The other kind of discrimination (among many others) that we’d like to draw your attention to is the inferiority with which these women are treated in their own homes. Women are often responsible for taking care of household chores and primary responsibilities as well, so the amount of time that they have to themselves is very limited. Besides, the income that they work so hard for, is seldom left for them to use the way they want to. Husbands, children, and other members of the family often cash onto the income that women bring into the house because there is an understanding that the money brought by the woman is for the entire house. This understanding is not present for the income generated by men and thus becomes an inequality that we need to address.
Further, women in the Waste and Sanitation industry whose husbands might be engaged in the same industry have to work in more adverse conditions. These include entering man-holes and cleaning the drainage collected with barely any PPE.
To suppress the extreme inhumanity of this act, male workers often resort to intoxication in the form of alcohol or local drugs when engaged in their work. Naturally, when they develop an addiction, financial regulation becomes a bigger problem with the limited income that they generate. What does this mean for women? Well, men begin exploiting their wives’ income in order to pay for these substances, either out of addiction or because their job is so frequent. In that sense, women are often left to fend for themselves with no real claim or security on the money that they earn. This threatens the economic independence of women and indirectly perpetuates the vicious cycle of poverty. Naturally, this pattern needs serious intervention to uproot other deeply entrenched issues.
The way of dealing with discrimination also involves starting work in the wee hours of the day so that other members of the community don’t ‘find out’ about their work. Such are the consequences of the long-attached stigma. Working in the dark often renders women workers susceptible to abuse and harassment, another community concern that all of us need to be responsible for. In order to end this cycle of occupation, workers from this industry lay emphasis on education but often invest in the education of the sons of the family, while simultaneously stressing and straining to earn enough to get their daughters married and ‘settled’. While this is a fair approach to have in a society where girls and their education is not given as much importance, we believe some work is required right from primary schooling to ensure equal treatment of boys and girls in the classroom as well as in the environment of the home.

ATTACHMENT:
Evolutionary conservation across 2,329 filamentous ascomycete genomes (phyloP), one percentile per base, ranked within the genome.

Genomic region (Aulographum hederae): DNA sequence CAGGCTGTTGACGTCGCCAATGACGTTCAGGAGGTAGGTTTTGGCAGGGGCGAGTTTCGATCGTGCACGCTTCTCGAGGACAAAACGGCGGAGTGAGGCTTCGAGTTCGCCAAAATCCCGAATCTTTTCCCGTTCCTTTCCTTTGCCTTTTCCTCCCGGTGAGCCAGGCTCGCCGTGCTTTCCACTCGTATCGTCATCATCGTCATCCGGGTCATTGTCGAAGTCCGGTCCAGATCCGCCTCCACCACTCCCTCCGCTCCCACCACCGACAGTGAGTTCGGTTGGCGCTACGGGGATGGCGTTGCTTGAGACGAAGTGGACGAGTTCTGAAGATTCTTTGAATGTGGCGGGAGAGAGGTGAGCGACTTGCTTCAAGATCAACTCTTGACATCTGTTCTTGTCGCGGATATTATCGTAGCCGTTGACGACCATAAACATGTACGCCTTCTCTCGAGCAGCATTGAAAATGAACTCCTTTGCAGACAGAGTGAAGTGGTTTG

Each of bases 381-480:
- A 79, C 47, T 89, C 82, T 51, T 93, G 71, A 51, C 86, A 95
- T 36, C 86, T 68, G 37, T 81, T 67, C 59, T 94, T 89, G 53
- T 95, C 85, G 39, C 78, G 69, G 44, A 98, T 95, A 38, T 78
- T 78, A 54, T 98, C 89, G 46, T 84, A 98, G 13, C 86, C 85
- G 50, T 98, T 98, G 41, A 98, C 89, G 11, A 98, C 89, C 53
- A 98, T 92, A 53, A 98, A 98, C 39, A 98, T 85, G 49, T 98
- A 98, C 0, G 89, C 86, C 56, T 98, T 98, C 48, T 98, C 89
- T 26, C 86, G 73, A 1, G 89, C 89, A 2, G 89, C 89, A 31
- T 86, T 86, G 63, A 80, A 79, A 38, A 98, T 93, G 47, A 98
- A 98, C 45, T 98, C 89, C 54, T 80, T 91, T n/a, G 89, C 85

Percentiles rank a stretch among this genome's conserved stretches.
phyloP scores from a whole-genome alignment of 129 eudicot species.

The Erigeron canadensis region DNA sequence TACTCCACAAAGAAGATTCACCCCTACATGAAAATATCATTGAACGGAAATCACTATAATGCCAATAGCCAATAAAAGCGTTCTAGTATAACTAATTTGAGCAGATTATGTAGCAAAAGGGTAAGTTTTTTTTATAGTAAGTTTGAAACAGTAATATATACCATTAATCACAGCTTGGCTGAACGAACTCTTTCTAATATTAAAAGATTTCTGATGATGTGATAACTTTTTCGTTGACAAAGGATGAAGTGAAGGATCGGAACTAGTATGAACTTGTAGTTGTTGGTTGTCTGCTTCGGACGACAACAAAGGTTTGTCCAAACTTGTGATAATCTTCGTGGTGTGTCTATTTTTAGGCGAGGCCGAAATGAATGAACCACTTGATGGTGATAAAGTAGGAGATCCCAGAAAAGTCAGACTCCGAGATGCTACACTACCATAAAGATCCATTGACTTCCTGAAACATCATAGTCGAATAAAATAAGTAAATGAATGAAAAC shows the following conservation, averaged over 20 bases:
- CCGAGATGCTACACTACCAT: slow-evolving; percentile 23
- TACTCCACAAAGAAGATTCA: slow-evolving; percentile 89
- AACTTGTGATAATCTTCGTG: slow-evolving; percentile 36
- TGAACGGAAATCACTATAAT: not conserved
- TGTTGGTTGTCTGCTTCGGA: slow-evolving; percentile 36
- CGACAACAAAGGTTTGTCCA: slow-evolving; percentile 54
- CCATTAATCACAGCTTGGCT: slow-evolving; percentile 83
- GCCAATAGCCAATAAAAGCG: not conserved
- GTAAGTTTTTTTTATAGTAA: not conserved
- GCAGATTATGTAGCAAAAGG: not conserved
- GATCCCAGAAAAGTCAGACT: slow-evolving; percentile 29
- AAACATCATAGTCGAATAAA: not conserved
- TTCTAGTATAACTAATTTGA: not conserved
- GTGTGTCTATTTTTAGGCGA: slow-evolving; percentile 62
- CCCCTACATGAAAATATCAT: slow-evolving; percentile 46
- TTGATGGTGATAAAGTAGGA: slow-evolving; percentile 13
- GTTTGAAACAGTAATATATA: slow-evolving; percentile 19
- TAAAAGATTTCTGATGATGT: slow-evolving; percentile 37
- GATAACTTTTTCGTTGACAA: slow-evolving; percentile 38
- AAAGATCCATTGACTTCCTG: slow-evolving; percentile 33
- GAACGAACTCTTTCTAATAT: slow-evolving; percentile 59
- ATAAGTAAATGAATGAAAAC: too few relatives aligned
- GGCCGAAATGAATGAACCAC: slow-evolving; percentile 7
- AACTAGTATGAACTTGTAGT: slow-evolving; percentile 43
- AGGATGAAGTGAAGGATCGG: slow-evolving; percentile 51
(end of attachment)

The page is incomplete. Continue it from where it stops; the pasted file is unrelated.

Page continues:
How can we then change the seemingly trivial things that might be understood as a divide in the amount of dignity you have v/s how much a worker dealing with waste might have? The voice of caution that we have been able to identify is- avoid such reactions as much as possible. Simple things like a smile of gratitude can go a long way to reduce the stigma that has long been attached to this extremely fundamental and difficult field of work. We need to start questioning ourselves when we visibly distance ourselves/our children while walking past a worker engaged in the work of waste and sanitation. Endeavors like Adult Literacy Programmes for upskilling etc. can be designed according to the convenience of these women. Change may begin small, but the gravity of small acts goes a long way. If it has worked to create and establish stigma around this industry and its workers, it might also play a significant role in ensuring the dignity to their labour, that we have closely kept away from them for so long.
- SWaCH: History of SWaCH, n.d.
- Feminism In India: COVID-19 Lockdown: Domestic Workers and a Class-Caste Divide, 2020Biswajit Rath: India Untouched: Stories of a People Apart, 2019
- PRIA: Lived Realities of Women Sanitation Workers in India, 2019
- Human Rights Watch: Cleaning Human Waste, 2014